David Tennant's Hamlet. Amazing.
This latest BBC/Royal Shakespeare version of Shakespeare's Hamlet is very good. I like the restraint and relative lack of Directoral "interpretation": except for paranoid business with video cameras and a vaguely Fascist flavor to the costumes and sets, the play is given to us straight. (A little judicious snipping of text.) Settings are somber and simple, making Branagh's version look like a Rococco cream puff.
Good acting all round. For once, relationships between the Prince and Rosencranz and Guildenstern make sense: you could see Hamlet first glad to see friends, then doubtful, then disgusted. I actually noticed Horatio and came to like him - the only level headed man at Court, the only one Hamlet trusted. Ophelia is an actress' nightmare - what do you do with that girl? Here she seems genuinely frenzied... but I still don't "get" her. (I don't think costumes helped, she seemed always to be flat footed, bare footed, in a draggled cotton shift... maybe I just missed the usual airy-fairy treatment.) Pelonius was a miracle of irritating pomposity slipping into senility. The Queen is as mutton-headed as usual, but her interactions with Hamlet felt real. This mother/son pair made the 1990 Mel Gibson/Glen Close pairing seem like the Disco version. (Scenically, the broken mirror in the "rat-behind-the-arras" scene was well used then and later.) The wicked Uncle, usurper King is very fine.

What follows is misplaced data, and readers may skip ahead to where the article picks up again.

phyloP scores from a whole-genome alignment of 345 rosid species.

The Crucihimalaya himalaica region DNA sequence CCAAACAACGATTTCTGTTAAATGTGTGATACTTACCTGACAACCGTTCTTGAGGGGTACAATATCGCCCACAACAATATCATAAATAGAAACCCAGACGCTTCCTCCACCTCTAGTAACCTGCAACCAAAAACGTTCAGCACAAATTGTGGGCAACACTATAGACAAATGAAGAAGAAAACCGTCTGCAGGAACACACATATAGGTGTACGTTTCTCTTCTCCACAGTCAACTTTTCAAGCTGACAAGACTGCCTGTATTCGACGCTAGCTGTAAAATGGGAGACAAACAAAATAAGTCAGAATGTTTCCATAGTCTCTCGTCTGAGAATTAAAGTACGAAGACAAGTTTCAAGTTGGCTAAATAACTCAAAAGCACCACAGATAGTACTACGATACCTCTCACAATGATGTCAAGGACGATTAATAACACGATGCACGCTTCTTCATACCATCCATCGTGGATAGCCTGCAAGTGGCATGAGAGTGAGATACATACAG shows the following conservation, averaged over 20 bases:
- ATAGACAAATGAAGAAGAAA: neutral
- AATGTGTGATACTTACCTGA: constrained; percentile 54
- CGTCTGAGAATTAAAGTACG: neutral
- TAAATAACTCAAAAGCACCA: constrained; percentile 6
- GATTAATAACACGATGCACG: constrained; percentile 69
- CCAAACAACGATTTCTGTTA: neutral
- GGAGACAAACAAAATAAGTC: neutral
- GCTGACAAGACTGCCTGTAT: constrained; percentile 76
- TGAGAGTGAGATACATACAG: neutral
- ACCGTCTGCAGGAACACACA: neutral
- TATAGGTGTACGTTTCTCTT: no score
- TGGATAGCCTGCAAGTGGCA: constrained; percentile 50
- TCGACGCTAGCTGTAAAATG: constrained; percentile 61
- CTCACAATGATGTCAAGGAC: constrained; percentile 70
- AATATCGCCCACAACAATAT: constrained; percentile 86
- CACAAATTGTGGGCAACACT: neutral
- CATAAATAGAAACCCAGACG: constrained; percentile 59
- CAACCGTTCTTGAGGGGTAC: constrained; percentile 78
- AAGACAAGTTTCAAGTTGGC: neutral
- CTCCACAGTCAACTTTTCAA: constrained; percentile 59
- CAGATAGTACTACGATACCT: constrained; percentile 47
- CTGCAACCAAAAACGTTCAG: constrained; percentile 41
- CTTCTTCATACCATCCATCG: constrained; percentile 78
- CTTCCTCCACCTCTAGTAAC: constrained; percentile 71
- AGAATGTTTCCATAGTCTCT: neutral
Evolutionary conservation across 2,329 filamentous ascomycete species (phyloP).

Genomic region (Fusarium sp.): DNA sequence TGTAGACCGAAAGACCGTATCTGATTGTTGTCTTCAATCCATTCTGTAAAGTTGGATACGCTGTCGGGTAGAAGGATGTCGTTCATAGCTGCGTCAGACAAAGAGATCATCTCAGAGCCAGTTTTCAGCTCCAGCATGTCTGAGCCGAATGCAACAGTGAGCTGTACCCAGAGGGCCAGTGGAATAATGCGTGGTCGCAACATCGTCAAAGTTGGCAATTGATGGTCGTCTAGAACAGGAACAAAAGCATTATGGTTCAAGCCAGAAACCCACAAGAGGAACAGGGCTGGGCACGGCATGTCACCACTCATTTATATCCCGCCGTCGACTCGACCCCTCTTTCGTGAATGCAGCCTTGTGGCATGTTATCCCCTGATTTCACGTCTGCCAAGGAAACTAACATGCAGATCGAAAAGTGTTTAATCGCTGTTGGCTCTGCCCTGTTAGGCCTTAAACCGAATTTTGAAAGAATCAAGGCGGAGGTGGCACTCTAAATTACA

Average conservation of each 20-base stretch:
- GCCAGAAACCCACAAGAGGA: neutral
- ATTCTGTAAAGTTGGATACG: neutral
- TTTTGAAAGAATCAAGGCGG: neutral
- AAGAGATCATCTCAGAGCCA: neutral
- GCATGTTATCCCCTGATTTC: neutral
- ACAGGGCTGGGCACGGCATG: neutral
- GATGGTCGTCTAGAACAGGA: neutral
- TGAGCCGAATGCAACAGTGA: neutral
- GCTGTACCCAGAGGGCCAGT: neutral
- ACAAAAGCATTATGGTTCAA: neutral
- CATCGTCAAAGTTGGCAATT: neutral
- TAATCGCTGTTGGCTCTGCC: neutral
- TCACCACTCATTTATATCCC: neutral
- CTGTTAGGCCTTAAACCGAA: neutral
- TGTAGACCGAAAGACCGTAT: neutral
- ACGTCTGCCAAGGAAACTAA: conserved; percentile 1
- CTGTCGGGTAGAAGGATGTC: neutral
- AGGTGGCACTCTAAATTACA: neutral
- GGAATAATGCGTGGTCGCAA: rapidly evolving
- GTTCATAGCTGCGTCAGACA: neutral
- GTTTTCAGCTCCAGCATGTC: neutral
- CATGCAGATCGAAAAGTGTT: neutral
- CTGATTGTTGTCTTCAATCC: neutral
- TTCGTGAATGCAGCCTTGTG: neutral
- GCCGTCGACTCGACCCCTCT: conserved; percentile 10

But the jewel is Tennant's Hamlet. As an on-screen presence, Tennant has intelligence, a glint of manic humor, and the rubbery face of a great comedian... all making Hamlet's pretense of madness seem a plausible choice for the character and his antics believable. (Dr. Who maybe helped.) Hamlet still dithers until you want to smack him 'longside the head, but that's the Bard's doing.
I really loved Tennant's take on the "To be or not to be" soliloquy. (You Tube clip here.)